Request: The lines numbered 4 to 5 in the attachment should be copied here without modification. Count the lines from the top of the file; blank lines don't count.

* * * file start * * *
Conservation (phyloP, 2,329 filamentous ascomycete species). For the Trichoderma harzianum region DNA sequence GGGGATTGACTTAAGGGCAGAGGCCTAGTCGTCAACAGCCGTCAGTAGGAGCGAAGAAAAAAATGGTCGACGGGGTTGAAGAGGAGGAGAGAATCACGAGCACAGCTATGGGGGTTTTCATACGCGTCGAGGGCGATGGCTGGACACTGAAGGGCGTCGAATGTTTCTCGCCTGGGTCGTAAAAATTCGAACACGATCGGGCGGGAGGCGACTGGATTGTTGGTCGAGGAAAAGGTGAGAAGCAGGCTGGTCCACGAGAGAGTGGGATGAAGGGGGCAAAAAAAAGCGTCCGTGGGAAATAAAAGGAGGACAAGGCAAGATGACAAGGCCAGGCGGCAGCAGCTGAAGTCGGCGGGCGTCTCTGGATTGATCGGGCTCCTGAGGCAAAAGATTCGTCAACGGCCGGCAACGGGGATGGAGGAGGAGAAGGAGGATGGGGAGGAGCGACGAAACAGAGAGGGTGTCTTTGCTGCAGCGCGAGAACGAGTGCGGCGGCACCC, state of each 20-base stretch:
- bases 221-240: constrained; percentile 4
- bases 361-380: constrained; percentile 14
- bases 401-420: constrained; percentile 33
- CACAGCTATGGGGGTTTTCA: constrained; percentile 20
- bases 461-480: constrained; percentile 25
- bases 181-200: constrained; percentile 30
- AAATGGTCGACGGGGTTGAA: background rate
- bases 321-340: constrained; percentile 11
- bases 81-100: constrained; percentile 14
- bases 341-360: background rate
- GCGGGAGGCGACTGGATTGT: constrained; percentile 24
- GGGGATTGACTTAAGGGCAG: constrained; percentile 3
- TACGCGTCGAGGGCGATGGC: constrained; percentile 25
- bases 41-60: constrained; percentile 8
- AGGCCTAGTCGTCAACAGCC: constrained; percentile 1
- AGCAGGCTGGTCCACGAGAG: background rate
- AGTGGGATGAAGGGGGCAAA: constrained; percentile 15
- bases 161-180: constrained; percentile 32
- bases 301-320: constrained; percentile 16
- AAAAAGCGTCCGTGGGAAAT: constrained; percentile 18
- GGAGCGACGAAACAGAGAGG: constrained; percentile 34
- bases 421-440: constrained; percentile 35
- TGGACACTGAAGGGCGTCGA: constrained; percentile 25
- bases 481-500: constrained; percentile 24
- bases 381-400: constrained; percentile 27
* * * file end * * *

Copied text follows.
- bases 401-420: constrained; percentile 33
- CACAGCTATGGGGGTTTTCA: constrained; percentile 20